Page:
Finding out that your child has or might have food allergies is such an overwhelming experience. In some ways you might feel relief – you’re not crazy, there is something wrong, and it’s something you can fix. You probably also feel scared – what does this mean, will he be allergic forever, how will this affect our lives? You might feel worried or unsure – can I still breastfeed, what can I/he eat, how are we going to cope? Take a breath, you’ll find all those answers here.
The good news is that the relief you feel now is only going to increase, because once you’re free from the allergens affecting your little one you will almost definitely have a much happier and healthier child, which is great news for everyone. Yes its scary and overwhelming but it’s absolutely doable, the 3000 mums in my Breastfeeding with CMPA Support Group can tell you that. Once you’ve caught your breath, done some reading of this website and realised there’s a whole world of dairy free chocolate out there you’ll be okay. Every day you carry on is another day of giving your little one the very best, and every day is another step forward to it all feeling a whole lot easier. While you’re starting out things can feel a little tricky, so here are some practical tips for breastfeeding with CMPA.
1. Do Your Own Research
Unfortunately it seems that a lot of health care professionals have very limited knowledge of CMPA, especially breastfeeding with CMPA. Some may tell you that you have to stop feeding (wrong), some may tell you that allergens can’t pass through your milk (wrong again). Some may tell you to give up loads of things at once (bad idea) and some may tell you to try lactose free (ughhhhh).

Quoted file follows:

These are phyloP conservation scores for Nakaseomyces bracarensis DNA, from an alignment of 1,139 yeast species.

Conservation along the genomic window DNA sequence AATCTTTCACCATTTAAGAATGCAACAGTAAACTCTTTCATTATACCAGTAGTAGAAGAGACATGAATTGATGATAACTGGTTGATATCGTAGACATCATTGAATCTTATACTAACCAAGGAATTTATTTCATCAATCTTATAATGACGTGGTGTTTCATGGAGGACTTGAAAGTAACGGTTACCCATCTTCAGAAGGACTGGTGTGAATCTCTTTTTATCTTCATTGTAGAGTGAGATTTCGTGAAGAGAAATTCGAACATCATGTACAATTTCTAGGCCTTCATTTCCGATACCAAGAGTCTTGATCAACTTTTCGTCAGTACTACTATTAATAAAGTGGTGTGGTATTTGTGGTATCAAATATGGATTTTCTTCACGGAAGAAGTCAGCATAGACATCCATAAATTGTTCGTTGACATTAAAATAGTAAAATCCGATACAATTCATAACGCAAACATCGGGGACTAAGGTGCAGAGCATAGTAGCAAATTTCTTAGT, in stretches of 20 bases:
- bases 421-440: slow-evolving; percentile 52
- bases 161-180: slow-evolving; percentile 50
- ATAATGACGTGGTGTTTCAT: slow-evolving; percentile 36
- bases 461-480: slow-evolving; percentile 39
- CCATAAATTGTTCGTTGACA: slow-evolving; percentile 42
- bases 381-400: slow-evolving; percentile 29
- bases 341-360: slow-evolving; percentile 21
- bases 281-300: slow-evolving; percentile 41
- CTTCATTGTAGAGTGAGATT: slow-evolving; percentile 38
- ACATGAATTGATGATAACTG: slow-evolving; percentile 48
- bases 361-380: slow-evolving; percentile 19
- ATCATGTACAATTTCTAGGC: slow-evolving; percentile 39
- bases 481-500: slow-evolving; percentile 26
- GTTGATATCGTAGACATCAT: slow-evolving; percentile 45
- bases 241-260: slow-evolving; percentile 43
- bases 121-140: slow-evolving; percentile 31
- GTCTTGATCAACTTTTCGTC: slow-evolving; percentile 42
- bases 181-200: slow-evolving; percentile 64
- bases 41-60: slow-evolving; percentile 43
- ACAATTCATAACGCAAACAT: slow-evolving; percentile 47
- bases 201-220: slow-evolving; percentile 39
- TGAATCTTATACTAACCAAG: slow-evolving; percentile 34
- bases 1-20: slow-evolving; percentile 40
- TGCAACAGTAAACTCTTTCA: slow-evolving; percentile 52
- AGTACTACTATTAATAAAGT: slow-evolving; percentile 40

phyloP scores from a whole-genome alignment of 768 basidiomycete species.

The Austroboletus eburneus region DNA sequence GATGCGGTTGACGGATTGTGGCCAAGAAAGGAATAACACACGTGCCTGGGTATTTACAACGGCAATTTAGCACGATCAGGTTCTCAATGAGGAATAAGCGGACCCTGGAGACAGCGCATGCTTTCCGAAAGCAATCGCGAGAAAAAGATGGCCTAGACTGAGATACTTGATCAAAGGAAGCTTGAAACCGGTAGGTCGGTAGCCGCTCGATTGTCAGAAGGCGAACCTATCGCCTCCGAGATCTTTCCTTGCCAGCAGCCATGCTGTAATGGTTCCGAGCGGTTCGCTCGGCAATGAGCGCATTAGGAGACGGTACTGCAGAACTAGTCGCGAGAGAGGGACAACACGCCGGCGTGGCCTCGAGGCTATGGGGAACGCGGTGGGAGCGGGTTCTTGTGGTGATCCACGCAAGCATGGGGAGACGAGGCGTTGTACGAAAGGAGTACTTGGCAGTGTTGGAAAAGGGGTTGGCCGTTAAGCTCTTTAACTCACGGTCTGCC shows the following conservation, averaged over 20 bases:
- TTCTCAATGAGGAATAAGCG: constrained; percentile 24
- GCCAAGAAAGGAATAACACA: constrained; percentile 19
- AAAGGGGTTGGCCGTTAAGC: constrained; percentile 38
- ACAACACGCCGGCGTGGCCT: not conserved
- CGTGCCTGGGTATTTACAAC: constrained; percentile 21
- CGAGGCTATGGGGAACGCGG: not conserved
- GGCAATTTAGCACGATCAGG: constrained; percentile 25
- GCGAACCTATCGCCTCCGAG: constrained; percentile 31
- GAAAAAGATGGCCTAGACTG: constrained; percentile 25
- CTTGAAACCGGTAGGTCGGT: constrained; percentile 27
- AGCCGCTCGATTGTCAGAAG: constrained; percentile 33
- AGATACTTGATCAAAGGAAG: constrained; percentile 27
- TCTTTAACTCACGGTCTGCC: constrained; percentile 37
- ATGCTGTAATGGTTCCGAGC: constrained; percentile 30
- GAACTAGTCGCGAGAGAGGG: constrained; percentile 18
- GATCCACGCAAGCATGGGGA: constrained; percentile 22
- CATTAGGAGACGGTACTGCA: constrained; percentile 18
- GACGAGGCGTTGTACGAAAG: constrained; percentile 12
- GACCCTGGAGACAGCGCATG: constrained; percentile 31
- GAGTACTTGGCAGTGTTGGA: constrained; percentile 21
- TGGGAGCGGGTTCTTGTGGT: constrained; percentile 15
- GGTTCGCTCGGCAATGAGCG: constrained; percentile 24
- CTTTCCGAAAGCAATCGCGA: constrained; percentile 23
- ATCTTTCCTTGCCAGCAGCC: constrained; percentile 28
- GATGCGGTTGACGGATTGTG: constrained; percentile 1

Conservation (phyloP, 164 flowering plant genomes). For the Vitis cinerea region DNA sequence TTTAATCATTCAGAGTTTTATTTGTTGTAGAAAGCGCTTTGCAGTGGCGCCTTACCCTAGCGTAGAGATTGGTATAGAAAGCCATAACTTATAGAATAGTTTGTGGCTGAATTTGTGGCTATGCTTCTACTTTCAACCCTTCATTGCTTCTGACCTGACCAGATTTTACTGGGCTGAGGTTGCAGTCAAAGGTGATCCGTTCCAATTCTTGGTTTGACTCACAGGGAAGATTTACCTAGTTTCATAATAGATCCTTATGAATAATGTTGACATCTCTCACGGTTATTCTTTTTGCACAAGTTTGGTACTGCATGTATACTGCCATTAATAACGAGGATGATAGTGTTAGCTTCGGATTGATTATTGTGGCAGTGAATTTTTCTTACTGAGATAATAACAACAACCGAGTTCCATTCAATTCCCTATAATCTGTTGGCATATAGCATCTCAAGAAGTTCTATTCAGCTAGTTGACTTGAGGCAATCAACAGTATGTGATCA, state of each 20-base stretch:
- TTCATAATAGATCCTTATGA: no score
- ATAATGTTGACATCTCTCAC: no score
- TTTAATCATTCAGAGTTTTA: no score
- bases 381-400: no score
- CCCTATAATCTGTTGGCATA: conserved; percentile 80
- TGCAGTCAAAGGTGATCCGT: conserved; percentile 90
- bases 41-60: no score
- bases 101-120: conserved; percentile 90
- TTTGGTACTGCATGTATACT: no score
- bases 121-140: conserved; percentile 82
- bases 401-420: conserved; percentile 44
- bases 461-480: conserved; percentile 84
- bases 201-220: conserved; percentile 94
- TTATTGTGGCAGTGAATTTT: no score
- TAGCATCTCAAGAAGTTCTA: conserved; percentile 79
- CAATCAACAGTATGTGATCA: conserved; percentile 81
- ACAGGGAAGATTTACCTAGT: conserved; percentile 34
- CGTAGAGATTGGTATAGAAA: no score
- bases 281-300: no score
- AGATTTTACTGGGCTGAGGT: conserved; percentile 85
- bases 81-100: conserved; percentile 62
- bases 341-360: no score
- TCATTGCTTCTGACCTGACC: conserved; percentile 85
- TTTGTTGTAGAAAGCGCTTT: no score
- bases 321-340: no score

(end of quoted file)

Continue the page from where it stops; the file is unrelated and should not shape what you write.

To survive this you’re going to have to advocate for your child, and for yourself, and start doing a little reading. Gain some basic understanding of what’s going on, and try to do some research for yourself. This is the best way to get your questions answered, and to start feeling more in control of the situation.
As a starting point there is a whole section of this website based on helping mums who are breastfeeding with CMPA. There is a frequently asked questions section which is a great place to get some quick answers, and there’s a post on how to confirm CMPA in a breastfed baby which is the first thing you need to focus on doing. I am always updating these pages and adding new content, so do check back for more information and support.
As well as doing your own research, make sure you share the info with close family and friends. Your partner can support you better if he/she has a better understanding of what’s going on too, so make sure to share links and discuss your findings. Together you can figure it all out!
2. Find Your Tribe
There’s nothing worse than feeling isolated or alone, and there’s no reason you should feel that way when so many of us are walking the same path. Join my Facebook support group, and have a search for a local one to you. Reach out on your local parenting facebook groups too or ask around, I bet you’d be surprised at how many people there are who have been through this. Finding people who get it is really important. You need someone to laugh with you as you celebrate baby’s first normal poo, or cry with you when you mess up and eat the wrong thing. Allergies are a real roller coaster, don’t ride it alone.
3. Figure Out Your Key Alternatives